“England is under threat of invasion. And though we be on the far side of the world, this ship is England.”— Captain Aubrey

I loved this movie the first time I saw it, and I really do enjoy it every time I re-watch it. Peter Weir is a very talented director, who manages to balance the large scale, such as full-on battles between tall ships during the Napoleonic Wars, and the more intimate story of the unlikely friendship between the ship’s doctor, a man of science; and the ship’s captain, a life-long Navy man.

Master and Commander is set in 1805, and the HMS Surprise is a man o’war, captained by Jack Aubrey, a hard but fair man, lucky, but also experienced. He’s been in the service his entire life. The ship’s doctor is Stephen Maturin, – a man of science, and a naturalist. He’s close enough friends with Aubrey to be able to challenge him, and speak his mind, especially when talking to Aubrey as his friend, rather than as a member of the crew. The film is based on a series of several novels by Patrick o’Brian, specifically the two that form the film’s compound title (the first introduces the characters, the second is the plot of the film, since Weir wanted to do a plot involving a long sea voyage).

The film contains a lot of beautiful historical details (I love the look of the ship, especially when Aubrey stands alone on the top of a mast). However, the film also doesn’t shy away from the brutal historical facts of the life of sailors, especially naval sailors in the 19th century. The crew of HMS Surprise is shockingly young, and as the British are at war with France, the young die too. We also see Aubrey order the flogging of a disrespectful sailor, not because he is cruel, but to keep discipline. Life in His Majesty’s navy is tough, nasty, and often short — and the film shows you that.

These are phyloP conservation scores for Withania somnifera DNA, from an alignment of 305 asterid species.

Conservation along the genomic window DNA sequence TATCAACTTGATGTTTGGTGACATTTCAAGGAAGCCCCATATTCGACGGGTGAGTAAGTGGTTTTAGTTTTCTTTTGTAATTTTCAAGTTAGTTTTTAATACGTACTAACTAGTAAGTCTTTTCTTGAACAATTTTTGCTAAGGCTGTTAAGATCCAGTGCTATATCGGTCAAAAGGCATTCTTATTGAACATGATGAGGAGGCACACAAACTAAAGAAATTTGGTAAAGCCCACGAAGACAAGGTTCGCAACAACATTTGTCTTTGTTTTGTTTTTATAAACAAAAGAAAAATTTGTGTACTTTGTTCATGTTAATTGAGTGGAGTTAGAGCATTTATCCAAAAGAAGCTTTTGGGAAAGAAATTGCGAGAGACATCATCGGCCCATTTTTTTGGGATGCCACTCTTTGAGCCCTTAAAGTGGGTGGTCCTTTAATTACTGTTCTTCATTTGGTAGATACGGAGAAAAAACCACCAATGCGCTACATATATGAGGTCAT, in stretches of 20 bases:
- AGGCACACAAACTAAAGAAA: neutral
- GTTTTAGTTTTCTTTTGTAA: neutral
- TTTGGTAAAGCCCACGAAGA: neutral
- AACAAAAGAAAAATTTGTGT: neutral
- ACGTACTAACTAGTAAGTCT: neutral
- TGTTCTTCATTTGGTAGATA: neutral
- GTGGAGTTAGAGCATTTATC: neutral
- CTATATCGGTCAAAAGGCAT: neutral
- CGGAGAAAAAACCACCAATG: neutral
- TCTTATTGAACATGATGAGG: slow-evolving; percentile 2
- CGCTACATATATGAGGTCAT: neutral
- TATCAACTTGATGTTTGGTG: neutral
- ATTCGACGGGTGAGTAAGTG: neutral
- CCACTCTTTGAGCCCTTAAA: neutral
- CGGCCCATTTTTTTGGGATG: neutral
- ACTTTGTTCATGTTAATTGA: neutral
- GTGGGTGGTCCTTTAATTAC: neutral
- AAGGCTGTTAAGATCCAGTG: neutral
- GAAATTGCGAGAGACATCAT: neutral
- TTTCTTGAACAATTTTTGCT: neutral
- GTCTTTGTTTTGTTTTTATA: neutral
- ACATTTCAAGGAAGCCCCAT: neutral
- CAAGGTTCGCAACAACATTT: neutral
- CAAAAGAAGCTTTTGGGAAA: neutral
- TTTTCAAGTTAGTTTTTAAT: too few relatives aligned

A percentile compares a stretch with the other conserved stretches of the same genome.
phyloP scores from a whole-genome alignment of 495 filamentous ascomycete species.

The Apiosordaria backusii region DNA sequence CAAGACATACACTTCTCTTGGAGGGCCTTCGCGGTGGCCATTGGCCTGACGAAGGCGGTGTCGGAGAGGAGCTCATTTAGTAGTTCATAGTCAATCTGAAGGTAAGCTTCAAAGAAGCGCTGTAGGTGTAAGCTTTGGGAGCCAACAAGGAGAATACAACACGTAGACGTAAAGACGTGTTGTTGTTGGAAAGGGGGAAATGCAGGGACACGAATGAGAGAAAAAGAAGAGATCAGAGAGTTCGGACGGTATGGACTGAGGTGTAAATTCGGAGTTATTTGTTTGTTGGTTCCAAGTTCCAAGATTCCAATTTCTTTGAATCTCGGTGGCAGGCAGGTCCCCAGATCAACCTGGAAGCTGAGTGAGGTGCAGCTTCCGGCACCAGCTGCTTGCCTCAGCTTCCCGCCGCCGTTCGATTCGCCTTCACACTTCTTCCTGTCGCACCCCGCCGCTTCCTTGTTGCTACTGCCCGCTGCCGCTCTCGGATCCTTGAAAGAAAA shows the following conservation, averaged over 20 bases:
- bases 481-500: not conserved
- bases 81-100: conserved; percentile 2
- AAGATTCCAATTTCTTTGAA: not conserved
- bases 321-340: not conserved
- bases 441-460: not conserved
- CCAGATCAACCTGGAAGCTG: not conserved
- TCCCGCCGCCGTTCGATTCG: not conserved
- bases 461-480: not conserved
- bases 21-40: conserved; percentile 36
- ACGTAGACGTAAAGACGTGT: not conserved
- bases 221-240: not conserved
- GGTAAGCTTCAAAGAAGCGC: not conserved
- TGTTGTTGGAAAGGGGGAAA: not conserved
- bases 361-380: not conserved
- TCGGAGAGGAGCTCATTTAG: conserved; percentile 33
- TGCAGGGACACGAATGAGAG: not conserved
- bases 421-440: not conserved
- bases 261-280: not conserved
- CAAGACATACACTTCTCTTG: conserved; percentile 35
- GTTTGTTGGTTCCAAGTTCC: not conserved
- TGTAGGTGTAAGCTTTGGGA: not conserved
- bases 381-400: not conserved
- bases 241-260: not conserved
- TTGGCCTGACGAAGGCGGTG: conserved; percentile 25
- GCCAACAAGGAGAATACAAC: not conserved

The plot of the film is basically that of a cat and mouse game. A French privateer frigate is harassing British whalers and merchant ships. Aubrey is ordered to find the ship and – “sink, burn, or take her as a prize” as the film’s opening printed narration tells the audience. But the frigate vastly outguns the Surprise — 44 guns to 28, with twice the crew, and the frigate has two decks to the man o’war’s single deck. The frigate also seems to be a cross between a ghost, a Flying Dutchman, and Jack’s opposite number. In two engagements, the Surprise is caught nearly unaware, and the frigate has the “weather gauge” or the advantage in the engagement. In their final battle, Aubrey turns the tables and is able to successfully surprise the frigate, but at a high cost in lost men.

A secondary plot is the ship’s doctor, a naturalist. Because of the damage done to the ship, in both the battles with the frigate and a journey around Cape Horn in a storm, one place Aubrey takes the ship during repairs is the Galapagos — someplace Stephen would dearly like to explore, to collect and document new species of wildlife. But every time it looks like the ship might head there – the frigate shows up, and Aubrey must fight.

There is also a plot about one of the Midshipmen being cursed as a “Jonah”. Basically, he’s scapegoated for the ship’s run of bad luck. He’s the Midshipman whom another sailor disrespects, and gets lashed as a result. The scapegoat plot is one of several examples showing the innate superstition of the sailors. The Midshipman commits suicide, and the ship’s luck begins to turn. Though, Dr. Maturin is accidentally shot after the poor lad’s death. (Maturin is shot by one of the Royal Marines who’s taking pot shots at a following albatross. Obviously, the guy never read “The Rime of the Ancient Mariner”). Aubrey temporarily gives up his chase of the frigate, so Maturin can be brought ashore to remove the bullet and cloth in his stomach. Stephen does the surgery himself, using a mirror, and Aubrey keeps a hand on Maturin’s belly to steady him. It’s one of the more frightening scenes in the film – not that it’s overly gross, but can you imagine operating on yourself?  Even if it’s the only way to survive? Yikes!